A trade mark attorney is a lawyer trained specifically to advise and work on trade mark law. They act as agents for clients in the process of applying for and being granted a trade mark registration.

Acting on behalf of their clients when applying to the UK Intellectual Property Office (IPO), trade mark attorneys also advise on a wide range of issues relating to trade marks.

Obtaining trade mark protection

Often working with associates across the world in order to obtain trade marks in other jurisdictions, trade mark attorneys work on their clients’ behalf to achieve their specific goals. Assisting clients in selecting new trade marks, they also ensure that the trade mark chosen is available and capable of being registered.

Once the client has decided on a trade mark, the trade mark attorney is responsible for representing that client as they go through the process of registration.

Sometimes trade mark attorneys are in charge of large portfolios for multi-national clients, which can include thousands of pending registrations and applications. They will also audit the trade marks and advise on protection, handle licenses and assignment agreements.

Managing conflicts

This is a large part of a trade mark attorney’s role. They often represent their clients in proceedings to prevent others from infringing on their trade mark rights, or may be representing someone who has been accused of infringing a trade mark.

Litigation is viewed as a last resort, so trade mark attorneys work hard on finding commercial resolutions to any disputes. Representing clients in negotiations to settle is often the goal, and a trade mark attorney must look for practical resolutions to conflicts.

How do you become a trade mark attorney?

Regulated by the Intellectual Property Regulation Board (IPReg), trade mark attorneys are also listed on the public Register of Trade Mark Attorneys.

To become qualified and be entered onto the Register, a trainee must pass qualifying exams and demonstrate relevant work experience in the sector. Usually, a trade mark attorney will have a legal background, but this is not necessary as any undergraduate degree can be accepted.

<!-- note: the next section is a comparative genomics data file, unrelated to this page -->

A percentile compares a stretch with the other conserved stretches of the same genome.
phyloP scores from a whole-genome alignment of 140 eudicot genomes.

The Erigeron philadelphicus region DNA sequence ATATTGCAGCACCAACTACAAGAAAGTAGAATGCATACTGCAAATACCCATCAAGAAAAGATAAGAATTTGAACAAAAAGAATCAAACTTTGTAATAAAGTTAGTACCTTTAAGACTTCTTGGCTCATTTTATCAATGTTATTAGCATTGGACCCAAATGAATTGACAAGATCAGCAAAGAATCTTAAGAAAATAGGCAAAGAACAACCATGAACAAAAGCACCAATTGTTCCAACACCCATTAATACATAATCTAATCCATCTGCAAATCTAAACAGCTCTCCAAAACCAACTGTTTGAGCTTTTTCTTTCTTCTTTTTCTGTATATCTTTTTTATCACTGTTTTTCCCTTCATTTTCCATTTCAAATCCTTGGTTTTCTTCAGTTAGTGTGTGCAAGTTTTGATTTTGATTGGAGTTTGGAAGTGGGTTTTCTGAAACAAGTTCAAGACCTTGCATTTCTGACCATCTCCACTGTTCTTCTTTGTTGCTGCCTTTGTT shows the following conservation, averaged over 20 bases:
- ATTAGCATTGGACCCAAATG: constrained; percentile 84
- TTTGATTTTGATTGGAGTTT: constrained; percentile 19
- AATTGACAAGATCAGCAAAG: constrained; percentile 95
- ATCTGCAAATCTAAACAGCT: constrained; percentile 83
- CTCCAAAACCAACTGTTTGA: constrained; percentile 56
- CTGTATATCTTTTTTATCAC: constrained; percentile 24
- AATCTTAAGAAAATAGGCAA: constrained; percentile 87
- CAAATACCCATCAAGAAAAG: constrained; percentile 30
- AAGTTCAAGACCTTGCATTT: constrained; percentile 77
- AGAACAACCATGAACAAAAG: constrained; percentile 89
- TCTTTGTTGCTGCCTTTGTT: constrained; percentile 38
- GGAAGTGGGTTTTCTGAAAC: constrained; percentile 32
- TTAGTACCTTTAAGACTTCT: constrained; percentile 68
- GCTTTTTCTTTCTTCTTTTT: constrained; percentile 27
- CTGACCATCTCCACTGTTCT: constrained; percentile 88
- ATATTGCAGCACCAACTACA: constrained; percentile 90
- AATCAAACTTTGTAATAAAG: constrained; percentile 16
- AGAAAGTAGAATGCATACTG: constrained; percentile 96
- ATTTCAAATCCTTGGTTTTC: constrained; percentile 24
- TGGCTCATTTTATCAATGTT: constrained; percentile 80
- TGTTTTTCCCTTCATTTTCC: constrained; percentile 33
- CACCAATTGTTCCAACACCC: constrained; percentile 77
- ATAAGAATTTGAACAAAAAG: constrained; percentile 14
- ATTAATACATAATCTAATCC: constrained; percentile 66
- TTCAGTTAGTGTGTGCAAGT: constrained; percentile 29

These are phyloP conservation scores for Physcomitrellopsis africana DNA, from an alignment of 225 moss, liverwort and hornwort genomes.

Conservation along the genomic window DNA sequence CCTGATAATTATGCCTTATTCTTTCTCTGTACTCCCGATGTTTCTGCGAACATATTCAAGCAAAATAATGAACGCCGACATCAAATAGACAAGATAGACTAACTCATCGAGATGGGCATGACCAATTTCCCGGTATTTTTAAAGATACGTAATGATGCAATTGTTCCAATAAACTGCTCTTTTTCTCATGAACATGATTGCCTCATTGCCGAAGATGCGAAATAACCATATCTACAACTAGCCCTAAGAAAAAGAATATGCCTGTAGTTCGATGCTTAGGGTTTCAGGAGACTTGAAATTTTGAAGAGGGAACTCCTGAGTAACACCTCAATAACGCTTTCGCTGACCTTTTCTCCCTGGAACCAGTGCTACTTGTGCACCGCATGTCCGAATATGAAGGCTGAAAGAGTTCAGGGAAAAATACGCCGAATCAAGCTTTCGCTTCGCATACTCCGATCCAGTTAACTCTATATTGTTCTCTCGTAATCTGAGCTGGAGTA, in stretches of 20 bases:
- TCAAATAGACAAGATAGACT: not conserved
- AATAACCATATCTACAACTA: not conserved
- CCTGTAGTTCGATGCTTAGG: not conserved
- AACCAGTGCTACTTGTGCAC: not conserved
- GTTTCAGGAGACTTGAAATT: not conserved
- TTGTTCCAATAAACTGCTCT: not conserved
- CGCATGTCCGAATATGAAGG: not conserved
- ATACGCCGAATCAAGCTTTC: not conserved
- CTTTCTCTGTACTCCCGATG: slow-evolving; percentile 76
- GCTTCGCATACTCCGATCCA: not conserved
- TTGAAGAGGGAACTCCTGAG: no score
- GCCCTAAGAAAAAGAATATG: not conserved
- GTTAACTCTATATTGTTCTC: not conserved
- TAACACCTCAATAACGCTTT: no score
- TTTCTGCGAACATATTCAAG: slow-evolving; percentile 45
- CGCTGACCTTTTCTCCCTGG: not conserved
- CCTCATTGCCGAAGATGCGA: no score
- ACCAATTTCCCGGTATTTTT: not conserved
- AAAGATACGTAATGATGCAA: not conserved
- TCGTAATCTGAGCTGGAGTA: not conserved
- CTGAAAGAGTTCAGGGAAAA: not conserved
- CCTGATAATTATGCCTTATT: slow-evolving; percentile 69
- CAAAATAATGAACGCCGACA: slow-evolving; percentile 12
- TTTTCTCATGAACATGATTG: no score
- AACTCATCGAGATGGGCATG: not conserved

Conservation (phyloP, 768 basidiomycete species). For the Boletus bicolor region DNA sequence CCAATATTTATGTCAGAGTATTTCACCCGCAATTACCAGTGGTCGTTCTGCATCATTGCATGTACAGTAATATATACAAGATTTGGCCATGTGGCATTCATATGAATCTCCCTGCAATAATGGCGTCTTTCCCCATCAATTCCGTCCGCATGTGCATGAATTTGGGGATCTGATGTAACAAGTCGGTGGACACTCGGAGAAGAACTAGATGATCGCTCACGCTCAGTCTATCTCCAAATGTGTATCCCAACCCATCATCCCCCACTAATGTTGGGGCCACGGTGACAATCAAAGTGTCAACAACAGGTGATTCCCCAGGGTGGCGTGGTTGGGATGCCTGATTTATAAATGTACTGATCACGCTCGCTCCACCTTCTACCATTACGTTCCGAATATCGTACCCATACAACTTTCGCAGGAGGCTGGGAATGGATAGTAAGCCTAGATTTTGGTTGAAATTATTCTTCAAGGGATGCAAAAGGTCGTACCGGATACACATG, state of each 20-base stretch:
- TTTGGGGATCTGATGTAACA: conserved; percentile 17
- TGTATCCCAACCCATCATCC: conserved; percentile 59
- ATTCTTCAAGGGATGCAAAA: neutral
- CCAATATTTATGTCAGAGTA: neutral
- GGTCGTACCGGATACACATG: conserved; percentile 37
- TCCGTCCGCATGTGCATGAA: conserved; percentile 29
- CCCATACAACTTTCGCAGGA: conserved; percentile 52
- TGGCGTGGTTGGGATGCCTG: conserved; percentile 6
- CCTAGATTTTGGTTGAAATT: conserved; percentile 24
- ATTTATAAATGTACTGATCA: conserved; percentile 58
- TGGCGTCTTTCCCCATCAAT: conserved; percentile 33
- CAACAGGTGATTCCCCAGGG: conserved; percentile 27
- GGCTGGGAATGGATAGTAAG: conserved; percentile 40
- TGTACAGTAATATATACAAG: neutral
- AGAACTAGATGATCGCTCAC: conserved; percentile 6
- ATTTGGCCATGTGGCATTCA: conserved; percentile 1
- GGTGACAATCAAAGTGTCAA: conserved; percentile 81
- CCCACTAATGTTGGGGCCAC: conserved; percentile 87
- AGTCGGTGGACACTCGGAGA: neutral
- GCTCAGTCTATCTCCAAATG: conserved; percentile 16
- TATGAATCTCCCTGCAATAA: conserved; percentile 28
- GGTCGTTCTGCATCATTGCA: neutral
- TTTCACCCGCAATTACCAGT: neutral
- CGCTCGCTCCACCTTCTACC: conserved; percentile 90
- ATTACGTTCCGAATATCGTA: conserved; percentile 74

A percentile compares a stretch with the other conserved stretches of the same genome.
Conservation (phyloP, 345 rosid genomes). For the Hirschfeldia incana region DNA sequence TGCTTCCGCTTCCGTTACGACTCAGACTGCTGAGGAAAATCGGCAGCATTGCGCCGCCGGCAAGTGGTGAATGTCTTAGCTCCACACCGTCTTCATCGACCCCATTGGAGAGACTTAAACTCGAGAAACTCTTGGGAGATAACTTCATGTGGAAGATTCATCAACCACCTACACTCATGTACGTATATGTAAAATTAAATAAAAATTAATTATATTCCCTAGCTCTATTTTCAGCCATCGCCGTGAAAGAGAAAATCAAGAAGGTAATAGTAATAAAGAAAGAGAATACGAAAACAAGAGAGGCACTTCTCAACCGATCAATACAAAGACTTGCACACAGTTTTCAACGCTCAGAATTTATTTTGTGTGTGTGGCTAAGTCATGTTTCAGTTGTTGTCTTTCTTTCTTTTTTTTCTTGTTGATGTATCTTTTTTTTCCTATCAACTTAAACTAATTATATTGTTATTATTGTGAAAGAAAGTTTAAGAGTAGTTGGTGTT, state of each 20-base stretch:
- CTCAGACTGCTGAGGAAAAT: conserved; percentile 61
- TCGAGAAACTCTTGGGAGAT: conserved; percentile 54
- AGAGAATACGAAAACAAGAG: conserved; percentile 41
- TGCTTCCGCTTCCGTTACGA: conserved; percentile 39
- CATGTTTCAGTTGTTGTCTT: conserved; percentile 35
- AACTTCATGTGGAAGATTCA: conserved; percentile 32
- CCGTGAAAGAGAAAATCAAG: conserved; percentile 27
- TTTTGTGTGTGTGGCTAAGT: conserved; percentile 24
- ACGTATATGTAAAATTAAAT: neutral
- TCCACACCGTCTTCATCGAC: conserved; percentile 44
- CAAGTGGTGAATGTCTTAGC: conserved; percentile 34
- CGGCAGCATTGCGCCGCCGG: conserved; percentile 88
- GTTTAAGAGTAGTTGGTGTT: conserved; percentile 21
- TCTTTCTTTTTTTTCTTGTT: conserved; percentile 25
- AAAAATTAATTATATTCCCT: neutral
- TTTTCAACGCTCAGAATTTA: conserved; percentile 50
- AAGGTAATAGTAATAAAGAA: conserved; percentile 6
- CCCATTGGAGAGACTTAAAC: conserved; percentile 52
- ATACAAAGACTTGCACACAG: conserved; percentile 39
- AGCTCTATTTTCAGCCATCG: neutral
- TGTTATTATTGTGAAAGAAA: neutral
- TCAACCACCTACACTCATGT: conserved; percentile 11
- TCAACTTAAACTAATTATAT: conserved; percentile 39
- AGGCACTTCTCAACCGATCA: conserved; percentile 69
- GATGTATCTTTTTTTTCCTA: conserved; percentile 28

Qualifying examinations

There are two courses to complete in order to qualify as a trade mark attorney:

  • The first course, which can either be taken at Queen Mary University of London or at Bournemouth University, gives a good understanding of UK, European and International trade mark law.
  • The second course, offered by Nottingham Law School, is a skills based course focusing on the development of the knowledge base and professional skills needed to successfully practice as a trade mark attorney.

A minimum of two years’ experience in full-time trade mark attorney practice is required before one can qualify. This must be under the supervision of a registered solicitor or trade mark attorney the process takes approximately three to four years.

What kind of work is it?

A typical day will be extremely varied, and is dictated by approaching deadlines. Clients might be individual entrepreneurs or multi-national businesses with in-house legal departments, or anything in between.

Liaising with clients to create a bespoke strategy for trade mark protection is common, and trade mark attorneys must fully understand the objectives of their client, as well as the nature of their business.

Part of the role can include working with clients to select new brand names and carrying out searches to ensure it hasn’t already been registered by someone else. There are also legalities to explain to clients, for example, a trade mark can’t be descriptive or generic.

Career prospects

There are around 700 registered trade mark attorneys in the UK, and approximately one third of these are also registered as patent attorneys. Most are working in private practice, either in general solicitor firms or specialist trade mark and patent attorney firms.

After gaining experience, a trade mark attorney can expect to move up into senior management positions and eventually reach partnership.

Lots of multi-national companies have their own in-house legal departments that employ trade mark attorneys – known as ‘working in industry’. It’s possible to move between industry and private practice as your career develops.

Trade mark attorney trainees can expect to find varied and challenging work in a sector of law that is constantly changing.

About Dawn Ellmore Employment

Dawn Ellmore Employment was incorporated in 1995 and is a market leader in intellectual property and legal recruitment.